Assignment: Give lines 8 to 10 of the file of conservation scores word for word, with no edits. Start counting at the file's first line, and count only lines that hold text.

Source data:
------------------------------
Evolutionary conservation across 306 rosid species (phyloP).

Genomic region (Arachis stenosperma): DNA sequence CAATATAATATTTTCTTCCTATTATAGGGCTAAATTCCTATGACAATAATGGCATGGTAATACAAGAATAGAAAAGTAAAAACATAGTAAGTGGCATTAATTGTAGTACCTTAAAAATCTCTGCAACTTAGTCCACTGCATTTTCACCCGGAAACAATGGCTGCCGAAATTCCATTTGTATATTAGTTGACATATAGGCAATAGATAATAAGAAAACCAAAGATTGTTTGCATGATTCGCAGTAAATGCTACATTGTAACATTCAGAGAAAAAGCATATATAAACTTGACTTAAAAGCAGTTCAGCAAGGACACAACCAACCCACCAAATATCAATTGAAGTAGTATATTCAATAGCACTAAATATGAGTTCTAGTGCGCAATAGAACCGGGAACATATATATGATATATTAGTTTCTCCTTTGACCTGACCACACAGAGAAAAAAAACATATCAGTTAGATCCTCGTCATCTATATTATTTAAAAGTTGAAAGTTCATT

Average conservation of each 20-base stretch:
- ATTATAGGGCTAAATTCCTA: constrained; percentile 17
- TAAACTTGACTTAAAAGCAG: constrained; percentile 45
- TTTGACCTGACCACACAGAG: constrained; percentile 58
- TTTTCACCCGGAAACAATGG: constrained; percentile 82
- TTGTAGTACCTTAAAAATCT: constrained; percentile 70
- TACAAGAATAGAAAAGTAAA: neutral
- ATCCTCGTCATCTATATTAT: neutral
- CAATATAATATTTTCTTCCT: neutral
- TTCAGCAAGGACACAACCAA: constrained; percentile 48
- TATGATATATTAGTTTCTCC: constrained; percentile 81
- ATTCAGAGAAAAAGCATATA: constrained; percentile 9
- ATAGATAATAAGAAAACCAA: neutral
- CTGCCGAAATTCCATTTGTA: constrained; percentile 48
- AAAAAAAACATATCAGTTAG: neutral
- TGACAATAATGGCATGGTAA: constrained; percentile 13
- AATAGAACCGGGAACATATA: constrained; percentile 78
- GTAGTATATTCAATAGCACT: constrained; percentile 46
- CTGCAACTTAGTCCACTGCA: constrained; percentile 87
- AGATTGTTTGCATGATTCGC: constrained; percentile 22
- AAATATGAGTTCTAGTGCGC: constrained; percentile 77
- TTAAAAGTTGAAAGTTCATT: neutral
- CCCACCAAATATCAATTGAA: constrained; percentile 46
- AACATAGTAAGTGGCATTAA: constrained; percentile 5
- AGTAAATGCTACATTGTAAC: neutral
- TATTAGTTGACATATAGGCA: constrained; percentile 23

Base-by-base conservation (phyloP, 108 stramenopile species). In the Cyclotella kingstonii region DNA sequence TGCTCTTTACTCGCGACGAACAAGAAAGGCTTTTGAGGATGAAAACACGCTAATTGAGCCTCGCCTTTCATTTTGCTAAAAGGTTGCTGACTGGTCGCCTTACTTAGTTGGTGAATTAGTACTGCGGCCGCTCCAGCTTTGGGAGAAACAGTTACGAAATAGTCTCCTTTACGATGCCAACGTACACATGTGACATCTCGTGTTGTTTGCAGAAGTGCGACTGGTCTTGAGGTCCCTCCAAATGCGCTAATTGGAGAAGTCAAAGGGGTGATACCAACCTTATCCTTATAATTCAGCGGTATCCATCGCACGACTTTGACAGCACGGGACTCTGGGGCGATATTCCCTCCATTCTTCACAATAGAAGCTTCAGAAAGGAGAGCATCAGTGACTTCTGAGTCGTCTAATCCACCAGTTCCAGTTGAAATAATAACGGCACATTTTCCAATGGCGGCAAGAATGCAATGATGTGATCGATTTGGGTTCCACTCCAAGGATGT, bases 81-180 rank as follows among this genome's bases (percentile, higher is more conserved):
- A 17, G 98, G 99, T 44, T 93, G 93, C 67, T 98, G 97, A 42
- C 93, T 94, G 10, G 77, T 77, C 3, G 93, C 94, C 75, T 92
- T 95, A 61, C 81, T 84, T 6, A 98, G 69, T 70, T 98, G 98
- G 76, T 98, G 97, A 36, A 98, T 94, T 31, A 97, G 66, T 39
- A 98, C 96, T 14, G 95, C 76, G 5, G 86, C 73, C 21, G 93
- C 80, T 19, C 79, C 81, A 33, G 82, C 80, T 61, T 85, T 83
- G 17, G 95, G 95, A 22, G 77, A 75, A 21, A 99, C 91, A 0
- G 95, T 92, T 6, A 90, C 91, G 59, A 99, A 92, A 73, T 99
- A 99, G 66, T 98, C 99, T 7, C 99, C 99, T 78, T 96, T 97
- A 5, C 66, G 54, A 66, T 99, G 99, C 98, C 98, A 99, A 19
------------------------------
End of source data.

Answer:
- TTGTAGTACCTTAAAAATCT: constrained; percentile 70
- TACAAGAATAGAAAAGTAAA: neutral
- ATCCTCGTCATCTATATTAT: neutral